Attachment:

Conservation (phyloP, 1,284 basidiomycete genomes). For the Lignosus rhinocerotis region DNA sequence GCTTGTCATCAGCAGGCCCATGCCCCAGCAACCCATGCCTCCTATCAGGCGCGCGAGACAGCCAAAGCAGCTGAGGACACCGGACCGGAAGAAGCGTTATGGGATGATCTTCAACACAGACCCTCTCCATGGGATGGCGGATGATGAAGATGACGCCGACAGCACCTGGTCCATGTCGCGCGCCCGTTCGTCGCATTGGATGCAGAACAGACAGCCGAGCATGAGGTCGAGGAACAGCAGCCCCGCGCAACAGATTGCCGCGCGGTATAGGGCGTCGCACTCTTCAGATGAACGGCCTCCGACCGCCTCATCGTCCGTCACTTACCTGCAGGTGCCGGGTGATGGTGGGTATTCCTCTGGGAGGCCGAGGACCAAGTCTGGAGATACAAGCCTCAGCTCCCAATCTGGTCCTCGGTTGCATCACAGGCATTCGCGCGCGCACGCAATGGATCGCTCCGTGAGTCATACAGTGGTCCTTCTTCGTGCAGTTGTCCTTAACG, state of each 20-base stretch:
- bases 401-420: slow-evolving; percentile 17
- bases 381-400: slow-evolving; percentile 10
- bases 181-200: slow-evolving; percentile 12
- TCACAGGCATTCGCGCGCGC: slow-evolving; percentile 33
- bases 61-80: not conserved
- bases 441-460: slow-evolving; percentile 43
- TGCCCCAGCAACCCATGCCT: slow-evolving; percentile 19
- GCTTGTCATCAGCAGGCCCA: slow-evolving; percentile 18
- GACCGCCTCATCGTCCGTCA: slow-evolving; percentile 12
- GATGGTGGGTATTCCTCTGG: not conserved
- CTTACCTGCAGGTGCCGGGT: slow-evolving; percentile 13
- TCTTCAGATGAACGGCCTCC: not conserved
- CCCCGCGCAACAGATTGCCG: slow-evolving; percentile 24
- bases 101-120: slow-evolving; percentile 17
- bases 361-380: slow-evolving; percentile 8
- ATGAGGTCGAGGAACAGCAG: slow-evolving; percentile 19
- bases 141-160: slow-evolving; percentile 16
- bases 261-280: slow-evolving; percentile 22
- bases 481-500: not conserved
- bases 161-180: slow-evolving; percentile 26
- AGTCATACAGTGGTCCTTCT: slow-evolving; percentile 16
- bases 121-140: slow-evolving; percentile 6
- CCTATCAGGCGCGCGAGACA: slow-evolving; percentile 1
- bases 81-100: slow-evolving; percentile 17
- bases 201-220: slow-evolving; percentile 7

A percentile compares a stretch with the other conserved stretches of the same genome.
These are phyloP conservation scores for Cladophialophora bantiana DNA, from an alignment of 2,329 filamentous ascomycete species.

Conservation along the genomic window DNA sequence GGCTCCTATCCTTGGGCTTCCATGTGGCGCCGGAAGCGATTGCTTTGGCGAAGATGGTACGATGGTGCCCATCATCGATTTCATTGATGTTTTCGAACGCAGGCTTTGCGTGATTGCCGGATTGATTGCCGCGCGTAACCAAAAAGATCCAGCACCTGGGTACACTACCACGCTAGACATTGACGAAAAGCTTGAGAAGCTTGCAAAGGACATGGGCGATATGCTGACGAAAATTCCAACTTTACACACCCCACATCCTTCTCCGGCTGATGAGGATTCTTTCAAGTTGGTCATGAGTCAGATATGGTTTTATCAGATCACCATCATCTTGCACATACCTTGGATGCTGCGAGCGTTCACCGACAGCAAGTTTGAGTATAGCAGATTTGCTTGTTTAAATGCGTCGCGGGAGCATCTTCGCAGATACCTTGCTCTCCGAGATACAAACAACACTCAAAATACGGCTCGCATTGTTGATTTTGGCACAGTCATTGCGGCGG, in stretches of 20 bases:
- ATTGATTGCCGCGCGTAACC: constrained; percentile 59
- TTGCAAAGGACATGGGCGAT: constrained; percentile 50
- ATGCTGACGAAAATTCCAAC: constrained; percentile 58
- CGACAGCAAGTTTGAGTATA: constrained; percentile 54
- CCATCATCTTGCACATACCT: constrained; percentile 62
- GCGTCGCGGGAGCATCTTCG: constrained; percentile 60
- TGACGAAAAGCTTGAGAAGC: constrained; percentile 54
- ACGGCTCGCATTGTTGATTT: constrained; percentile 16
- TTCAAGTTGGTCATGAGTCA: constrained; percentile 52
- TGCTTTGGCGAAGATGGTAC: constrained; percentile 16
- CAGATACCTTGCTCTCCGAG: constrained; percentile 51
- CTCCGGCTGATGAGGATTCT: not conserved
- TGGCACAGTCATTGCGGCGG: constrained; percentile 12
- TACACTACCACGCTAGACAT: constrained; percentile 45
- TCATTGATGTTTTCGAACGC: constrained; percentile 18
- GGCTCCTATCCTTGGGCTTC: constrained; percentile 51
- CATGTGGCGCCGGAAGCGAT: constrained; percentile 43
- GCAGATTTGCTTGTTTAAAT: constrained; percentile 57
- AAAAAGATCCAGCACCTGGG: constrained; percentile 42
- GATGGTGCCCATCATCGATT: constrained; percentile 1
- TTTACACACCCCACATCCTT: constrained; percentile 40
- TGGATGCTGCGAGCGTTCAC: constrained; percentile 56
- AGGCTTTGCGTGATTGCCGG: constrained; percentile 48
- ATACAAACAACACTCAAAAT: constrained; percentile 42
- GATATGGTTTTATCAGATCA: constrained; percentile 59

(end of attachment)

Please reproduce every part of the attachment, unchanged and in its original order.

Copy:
Conservation (phyloP, 1,284 basidiomycete genomes). For the Lignosus rhinocerotis region DNA sequence GCTTGTCATCAGCAGGCCCATGCCCCAGCAACCCATGCCTCCTATCAGGCGCGCGAGACAGCCAAAGCAGCTGAGGACACCGGACCGGAAGAAGCGTTATGGGATGATCTTCAACACAGACCCTCTCCATGGGATGGCGGATGATGAAGATGACGCCGACAGCACCTGGTCCATGTCGCGCGCCCGTTCGTCGCATTGGATGCAGAACAGACAGCCGAGCATGAGGTCGAGGAACAGCAGCCCCGCGCAACAGATTGCCGCGCGGTATAGGGCGTCGCACTCTTCAGATGAACGGCCTCCGACCGCCTCATCGTCCGTCACTTACCTGCAGGTGCCGGGTGATGGTGGGTATTCCTCTGGGAGGCCGAGGACCAAGTCTGGAGATACAAGCCTCAGCTCCCAATCTGGTCCTCGGTTGCATCACAGGCATTCGCGCGCGCACGCAATGGATCGCTCCGTGAGTCATACAGTGGTCCTTCTTCGTGCAGTTGTCCTTAACG, state of each 20-base stretch:
- bases 401-420: slow-evolving; percentile 17
- bases 381-400: slow-evolving; percentile 10
- bases 181-200: slow-evolving; percentile 12
- TCACAGGCATTCGCGCGCGC: slow-evolving; percentile 33
- bases 61-80: not conserved
- bases 441-460: slow-evolving; percentile 43
- TGCCCCAGCAACCCATGCCT: slow-evolving; percentile 19
- GCTTGTCATCAGCAGGCCCA: slow-evolving; percentile 18
- GACCGCCTCATCGTCCGTCA: slow-evolving; percentile 12
- GATGGTGGGTATTCCTCTGG: not conserved
- CTTACCTGCAGGTGCCGGGT: slow-evolving; percentile 13
- TCTTCAGATGAACGGCCTCC: not conserved
- CCCCGCGCAACAGATTGCCG: slow-evolving; percentile 24
- bases 101-120: slow-evolving; percentile 17
- bases 361-380: slow-evolving; percentile 8
- ATGAGGTCGAGGAACAGCAG: slow-evolving; percentile 19
- bases 141-160: slow-evolving; percentile 16
- bases 261-280: slow-evolving; percentile 22
- bases 481-500: not conserved
- bases 161-180: slow-evolving; percentile 26
- AGTCATACAGTGGTCCTTCT: slow-evolving; percentile 16
- bases 121-140: slow-evolving; percentile 6
- CCTATCAGGCGCGCGAGACA: slow-evolving; percentile 1
- bases 81-100: slow-evolving; percentile 17
- bases 201-220: slow-evolving; percentile 7

A percentile compares a stretch with the other conserved stretches of the same genome.
These are phyloP conservation scores for Cladophialophora bantiana DNA, from an alignment of 2,329 filamentous ascomycete species.

Conservation along the genomic window DNA sequence GGCTCCTATCCTTGGGCTTCCATGTGGCGCCGGAAGCGATTGCTTTGGCGAAGATGGTACGATGGTGCCCATCATCGATTTCATTGATGTTTTCGAACGCAGGCTTTGCGTGATTGCCGGATTGATTGCCGCGCGTAACCAAAAAGATCCAGCACCTGGGTACACTACCACGCTAGACATTGACGAAAAGCTTGAGAAGCTTGCAAAGGACATGGGCGATATGCTGACGAAAATTCCAACTTTACACACCCCACATCCTTCTCCGGCTGATGAGGATTCTTTCAAGTTGGTCATGAGTCAGATATGGTTTTATCAGATCACCATCATCTTGCACATACCTTGGATGCTGCGAGCGTTCACCGACAGCAAGTTTGAGTATAGCAGATTTGCTTGTTTAAATGCGTCGCGGGAGCATCTTCGCAGATACCTTGCTCTCCGAGATACAAACAACACTCAAAATACGGCTCGCATTGTTGATTTTGGCACAGTCATTGCGGCGG, in stretches of 20 bases:
- ATTGATTGCCGCGCGTAACC: constrained; percentile 59
- TTGCAAAGGACATGGGCGAT: constrained; percentile 50
- ATGCTGACGAAAATTCCAAC: constrained; percentile 58
- CGACAGCAAGTTTGAGTATA: constrained; percentile 54
- CCATCATCTTGCACATACCT: constrained; percentile 62
- GCGTCGCGGGAGCATCTTCG: constrained; percentile 60
- TGACGAAAAGCTTGAGAAGC: constrained; percentile 54
- ACGGCTCGCATTGTTGATTT: constrained; percentile 16
- TTCAAGTTGGTCATGAGTCA: constrained; percentile 52
- TGCTTTGGCGAAGATGGTAC: constrained; percentile 16
- CAGATACCTTGCTCTCCGAG: constrained; percentile 51
- CTCCGGCTGATGAGGATTCT: not conserved
- TGGCACAGTCATTGCGGCGG: constrained; percentile 12
- TACACTACCACGCTAGACAT: constrained; percentile 45
- TCATTGATGTTTTCGAACGC: constrained; percentile 18
- GGCTCCTATCCTTGGGCTTC: constrained; percentile 51
- CATGTGGCGCCGGAAGCGAT: constrained; percentile 43
- GCAGATTTGCTTGTTTAAAT: constrained; percentile 57
- AAAAAGATCCAGCACCTGGG: constrained; percentile 42
- GATGGTGCCCATCATCGATT: constrained; percentile 1
- TTTACACACCCCACATCCTT: constrained; percentile 40
- TGGATGCTGCGAGCGTTCAC: constrained; percentile 56
- AGGCTTTGCGTGATTGCCGG: constrained; percentile 48
- ATACAAACAACACTCAAAAT: constrained; percentile 42
- GATATGGTTTTATCAGATCA: constrained; percentile 59